By Andre Gonzales, AA/Public Information Officer
California Medical Facility
A California Medical Facility Correctional Officer credited with helping shape the state’s K-9 program recently received praise for his dedication.
California Department of Corrections and Rehabilitation K-9 Officer Brian Pyle was recognized during the Rotary Club of Solano County’s 23rd annual Law Enforcement Recognition Night in Fairfield on Oct. 17.
Officer Pyle began his career with CDCR in June 1995 at Pleasant Valley State Prison. In August 2009, he was selected as a K-9 Officer and paired with his new partner, Drako. They were one of the first canine teams created as part of a pilot program using dogs to detect cellular telephones within CDCR institutions.
Path to becoming a K-9 officer
Drako’s path to CDCR wasn’t smooth.
A well-respected breeder from Temecula had originally sold Drako to a K-9 trainer in the mid-west when the dog was approximately a year old. Drako’s new owner confined him to a kennel crate for months on end, resulting in Drako’s front paws became disfigured due to the lack of exercise.
When Drako’s breeder learned one of her dogs was being mistreated, she immediately retrieved him and started nursing him back to health.
Having heard of the CDCR pilot project, she contacted CDCR K-9 coordinator Sgt. Wayne Conrad because she believed Drako would make a good addition to the program.
After meeting with Sgt. Conrad and learning more about the pilot project, the breeder was so impressed she decided to donate Drako to the department free of charge.
Partnership was meant to be
When Officer Pyle was first introduced to his four-legged partner, Drako immediately started licking Officer Pyle’s face and the two have been inseparable ever since.
With Officer Pyle’s leadership, they embarked on several weeks of vigorous training. From the first day of training, Drako took off like a rocket, and has not slowed down since. The training courses certified Drako to detect the odors of both tobacco and cell phones. Due to the team’s achievements, they again attended an additional four weeks of training and were certified to detect the additional odors of marijuana, heroin and cocaine.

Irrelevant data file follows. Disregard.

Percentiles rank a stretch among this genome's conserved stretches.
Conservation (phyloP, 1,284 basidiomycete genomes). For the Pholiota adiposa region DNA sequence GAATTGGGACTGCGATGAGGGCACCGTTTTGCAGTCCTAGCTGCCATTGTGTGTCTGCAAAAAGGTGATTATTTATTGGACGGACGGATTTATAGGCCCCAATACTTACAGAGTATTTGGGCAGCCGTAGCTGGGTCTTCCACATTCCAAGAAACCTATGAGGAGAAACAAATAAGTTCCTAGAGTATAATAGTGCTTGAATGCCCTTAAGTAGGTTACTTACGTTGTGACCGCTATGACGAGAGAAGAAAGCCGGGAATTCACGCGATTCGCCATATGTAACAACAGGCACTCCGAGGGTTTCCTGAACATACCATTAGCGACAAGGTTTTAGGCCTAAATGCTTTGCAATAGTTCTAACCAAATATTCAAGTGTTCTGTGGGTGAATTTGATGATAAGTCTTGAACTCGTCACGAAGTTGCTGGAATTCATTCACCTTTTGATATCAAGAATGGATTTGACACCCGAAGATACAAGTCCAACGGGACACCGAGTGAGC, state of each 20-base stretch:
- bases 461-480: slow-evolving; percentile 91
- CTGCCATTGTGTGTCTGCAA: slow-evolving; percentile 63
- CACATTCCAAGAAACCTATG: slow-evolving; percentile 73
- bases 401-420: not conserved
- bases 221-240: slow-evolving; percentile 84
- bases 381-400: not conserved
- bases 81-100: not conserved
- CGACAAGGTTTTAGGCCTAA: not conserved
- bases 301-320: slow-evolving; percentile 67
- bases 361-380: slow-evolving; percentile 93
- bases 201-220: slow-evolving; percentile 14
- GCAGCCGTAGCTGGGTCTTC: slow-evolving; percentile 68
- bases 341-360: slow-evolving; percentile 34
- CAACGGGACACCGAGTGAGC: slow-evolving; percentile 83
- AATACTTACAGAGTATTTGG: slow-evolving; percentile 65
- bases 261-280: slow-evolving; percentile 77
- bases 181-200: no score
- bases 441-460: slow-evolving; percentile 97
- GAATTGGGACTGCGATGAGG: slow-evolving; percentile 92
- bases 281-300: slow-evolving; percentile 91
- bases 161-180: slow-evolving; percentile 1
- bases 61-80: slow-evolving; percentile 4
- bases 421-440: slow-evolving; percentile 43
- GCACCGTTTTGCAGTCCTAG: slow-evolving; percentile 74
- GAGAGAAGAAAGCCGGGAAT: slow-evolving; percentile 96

“Officer Pyle is extremely motivated and dedicated to his K-9 duties. He is a valuable asset to CMF, his work ethic and determination is something to be admired,” said CMF acting Warden Robert W. Fox. “Additionally, Officer Pyle dedicates time out of his busy schedule to be a valued representative at countless schools and recruiting events throughout the state.”
Sgt. Conrad said they are an impressive team.
“Officer Pyle and Drako have achieved success, which has been unmatched by any K-9 team I have witnessed in over 40 years of training law enforcement K-9 teams,” said Sgt. Conrad, CDCR’s statewide K-9 coordinator.
By the numbers
Drako has sniffed out the following contraband in various CDCR institutions:
- 1,000 cellular telephones
- 543 pounds of tobacco
- 25 pounds of marijuana
- 25 pounds of methamphetamine
- 5 ounces of heroin
- 5 ounces of honey oil “wax”
With outside law enforcement agencies:
- 800 pounds of marijuana
- Over 5 pounds of methamphetamine
Dedication to the job
Officer Pyle has been instrumental with the development of the department’s K-9 program not only at CMF, but statewide. More recently, Officer Pyle volunteered to give up the majority of his summer to attend training in Pennsylvania.
He subsequently returned with three new dogs which require feeding, exercise and cleaning up after daily. Officer Pyle took on this task without hesitation.